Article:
Private Prayer and Private Morality
As I mentioned in an earlier post, I will be blogging through the third chapter of Ronald Rolheiser’s book “The Holy Longing.” This chapter outlines what he feels are four nonnegotiable essentials to a healthy christian spirituality. The first nonnegotiable essential that we’ll cover in this series will be “private prayer and private morality”. Ronald Rolheiser writes this regarding the necessity for this aspect within Christian spirituality:
Private prayer and personal moral integrity in things, even in the smallest private affairs, are things that Jesus makes nonnegotiable within the spiritual life. He asks us to “pray in secret,” to have a private, personal relationship with him, and through him, with God.
As Mike, a commenter, mentioned in the comments for the introduction post, this aspect as a nonnegotiable is a bit scary. I think maybe the reason why some feel this way, as Mike and I do, is that for many who find themselves in the Christian faith, this aspect of their religion is the primary focus. As some would say, “Jesus lives in my heart,” or in other words, it’s all about “Jesus and me” and therefore I know what Jesus wants in my life, and the lives of others. As I have witnessed many times over, this thinking can sometimes provide a foundation for the assumption that our internal morality should become a morality that must be accepted by others. The clear danger when this kind of thinking shows up is that when our promotion of our private morality begins to come the focus, it can very quickly and very easily overshadow the other elements of faith that Jesus clearly defines in his teachings. This is so evident in the need for us human being to be “right” and to show others how they are “not right”. Rolheiser addresses this danger this way:
There are real dangers in an overprivatization of spirituality. The spiritual life is not just about “Jesus and I.” However, there are equal dangers in not having enough “Jesus and I” within our spiritual lives. The Danger in not having the proper interiority (intimacy with God) and the personal moral fidelity to back up our faith preaching is that we end up turning Christianity in to a philosophy, an ideology, and a moral code, but ultimately missing what Christianity is all about, a relationship with a real person.
So obviously it’s a balance. But how do we see outwardly what this looks like? For me, if it’s just left up to me to figure out how to navigate within this practice of private prayer and morality, I will easily get lost. What is my compass? If I am pursuing faithfully this aspect spirituality, then what does that look like? Rolheiser addresses this question as well:
Moreover, in Jesus’ mind, the test as to whether or not we are in fact doing this, having a personal relationship with God, is not a question of whether we feel we are having one or not, but of keeping the commandments: “if anyone loves me, he or she will keep my commandments.” In the Gospels, fidelity in keeping the commandments is the only real criterion to tell real prayer from illusion. It is true, as one of the harsher criticisms of conservative Christianity states, that we can keep the commandments and not be loving; but it is also true, and Jesus teaches this very clearly, that we cannot pretend to be loving if we are not keeping the commandments.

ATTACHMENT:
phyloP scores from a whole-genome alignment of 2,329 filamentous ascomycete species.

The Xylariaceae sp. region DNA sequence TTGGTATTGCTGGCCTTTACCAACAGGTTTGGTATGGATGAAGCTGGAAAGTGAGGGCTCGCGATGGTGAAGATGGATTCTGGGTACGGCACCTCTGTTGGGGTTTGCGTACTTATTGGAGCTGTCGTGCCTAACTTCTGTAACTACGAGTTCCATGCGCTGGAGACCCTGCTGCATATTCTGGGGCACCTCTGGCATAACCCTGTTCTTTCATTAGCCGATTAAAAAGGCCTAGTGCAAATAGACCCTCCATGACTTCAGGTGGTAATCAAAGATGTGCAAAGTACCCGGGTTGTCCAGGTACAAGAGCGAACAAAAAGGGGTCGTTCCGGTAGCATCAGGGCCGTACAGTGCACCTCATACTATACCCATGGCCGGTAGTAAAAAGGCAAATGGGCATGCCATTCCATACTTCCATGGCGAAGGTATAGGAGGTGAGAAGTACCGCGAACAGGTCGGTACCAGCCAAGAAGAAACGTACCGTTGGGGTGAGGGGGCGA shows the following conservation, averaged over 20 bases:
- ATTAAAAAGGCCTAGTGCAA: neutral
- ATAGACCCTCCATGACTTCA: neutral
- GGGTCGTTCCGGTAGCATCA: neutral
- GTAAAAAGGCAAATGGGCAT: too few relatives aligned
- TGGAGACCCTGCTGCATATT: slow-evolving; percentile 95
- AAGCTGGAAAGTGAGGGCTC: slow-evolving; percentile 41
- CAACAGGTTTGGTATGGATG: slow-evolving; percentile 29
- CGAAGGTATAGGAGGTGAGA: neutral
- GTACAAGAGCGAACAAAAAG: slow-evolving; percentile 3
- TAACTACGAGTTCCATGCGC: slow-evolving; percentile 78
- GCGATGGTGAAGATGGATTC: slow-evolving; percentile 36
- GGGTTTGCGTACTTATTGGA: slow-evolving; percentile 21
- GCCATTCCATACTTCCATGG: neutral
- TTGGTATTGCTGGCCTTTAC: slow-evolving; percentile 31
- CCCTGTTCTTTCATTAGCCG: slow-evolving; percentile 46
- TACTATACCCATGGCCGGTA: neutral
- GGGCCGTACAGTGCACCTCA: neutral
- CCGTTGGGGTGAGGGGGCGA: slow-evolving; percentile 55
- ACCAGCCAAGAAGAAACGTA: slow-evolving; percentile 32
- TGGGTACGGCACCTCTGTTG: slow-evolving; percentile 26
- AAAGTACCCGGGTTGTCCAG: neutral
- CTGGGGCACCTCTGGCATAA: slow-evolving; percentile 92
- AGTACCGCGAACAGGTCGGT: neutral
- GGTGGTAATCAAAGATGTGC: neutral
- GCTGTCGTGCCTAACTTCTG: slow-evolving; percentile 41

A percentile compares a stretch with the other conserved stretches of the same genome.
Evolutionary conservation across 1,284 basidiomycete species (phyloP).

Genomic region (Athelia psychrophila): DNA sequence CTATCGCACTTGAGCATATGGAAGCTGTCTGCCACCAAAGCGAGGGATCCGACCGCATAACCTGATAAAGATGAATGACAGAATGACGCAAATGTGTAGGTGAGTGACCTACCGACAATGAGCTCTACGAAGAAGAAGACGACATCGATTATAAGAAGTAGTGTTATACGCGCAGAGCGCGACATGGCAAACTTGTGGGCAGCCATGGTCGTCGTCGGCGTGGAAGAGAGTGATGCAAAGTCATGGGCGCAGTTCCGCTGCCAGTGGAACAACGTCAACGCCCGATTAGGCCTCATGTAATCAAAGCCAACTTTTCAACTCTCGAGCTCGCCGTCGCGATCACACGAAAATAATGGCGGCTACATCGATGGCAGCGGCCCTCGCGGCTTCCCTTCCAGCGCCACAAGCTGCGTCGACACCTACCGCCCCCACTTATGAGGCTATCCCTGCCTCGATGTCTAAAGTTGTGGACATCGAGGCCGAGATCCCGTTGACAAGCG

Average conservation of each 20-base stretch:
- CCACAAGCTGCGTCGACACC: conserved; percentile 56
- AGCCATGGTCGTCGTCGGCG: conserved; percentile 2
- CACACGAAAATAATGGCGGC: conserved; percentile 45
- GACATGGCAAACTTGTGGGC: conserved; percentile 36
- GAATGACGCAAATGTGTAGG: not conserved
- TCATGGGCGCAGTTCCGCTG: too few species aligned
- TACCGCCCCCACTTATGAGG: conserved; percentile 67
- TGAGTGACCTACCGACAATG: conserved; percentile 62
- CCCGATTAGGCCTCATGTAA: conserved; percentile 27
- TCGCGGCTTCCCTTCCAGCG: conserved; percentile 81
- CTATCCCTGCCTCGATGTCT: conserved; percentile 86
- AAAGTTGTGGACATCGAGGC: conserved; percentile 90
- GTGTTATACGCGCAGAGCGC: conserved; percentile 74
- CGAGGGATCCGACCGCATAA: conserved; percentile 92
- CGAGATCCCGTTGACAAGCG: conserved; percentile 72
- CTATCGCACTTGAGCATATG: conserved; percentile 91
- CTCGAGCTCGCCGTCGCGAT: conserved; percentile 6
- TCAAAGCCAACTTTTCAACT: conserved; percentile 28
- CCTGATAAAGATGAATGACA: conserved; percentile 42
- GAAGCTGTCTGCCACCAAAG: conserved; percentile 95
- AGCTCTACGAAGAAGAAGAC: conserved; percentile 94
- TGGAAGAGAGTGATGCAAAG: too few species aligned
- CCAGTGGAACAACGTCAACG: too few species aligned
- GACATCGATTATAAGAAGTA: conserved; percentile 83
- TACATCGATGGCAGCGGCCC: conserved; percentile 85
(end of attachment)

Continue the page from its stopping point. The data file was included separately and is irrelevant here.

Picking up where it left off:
When I read that, it made such perfect sense. I’d never actually considered that following the commandments would be a method of prayer. Maybe that’s what the notion of “praying without ceasing” is all about.
I have to admit, I grew up in an environment where this aspect of Christianity was the big emphasis. As I processed through this experience while becoming a young adult, this emphasis led me to a place where I was not compelled to seek Jesus. For me, within this landscape of private prayer and private morality, I could not find my way. I simply stopped walking. I didn’t turn back and run, but I simply stopped and waited for something to compel me to move again. Fortunately, my eyes caught a glimpse of something bigger. There were ideas that helped shape a life of faith that made sense to the extent where I could at least start walking again. I’m not here to say that the idea of private prayer and morality is bad or itself dangerous. But I am saying that itself is not enough.
Personally, while I process al of this, I’ve realized that I need to embrace this notion private prayer and morality with less suspicion and cynicism by passionately pursuing the intimate relationship with God that I’ve been neglecting in this regard for so long. While this is something that made little sense to me when I was younger, I need to revisit this notion with an openness to hearing God’s voice and seeking his will despite whatever stigma I’ve attached to this private aspect of faith.
The next post in this series will deal with “social justice” as the second of four nonnegotiable essentials. As Jim Wallis so clearly puts it, “God is always personal, but never private.” Amen.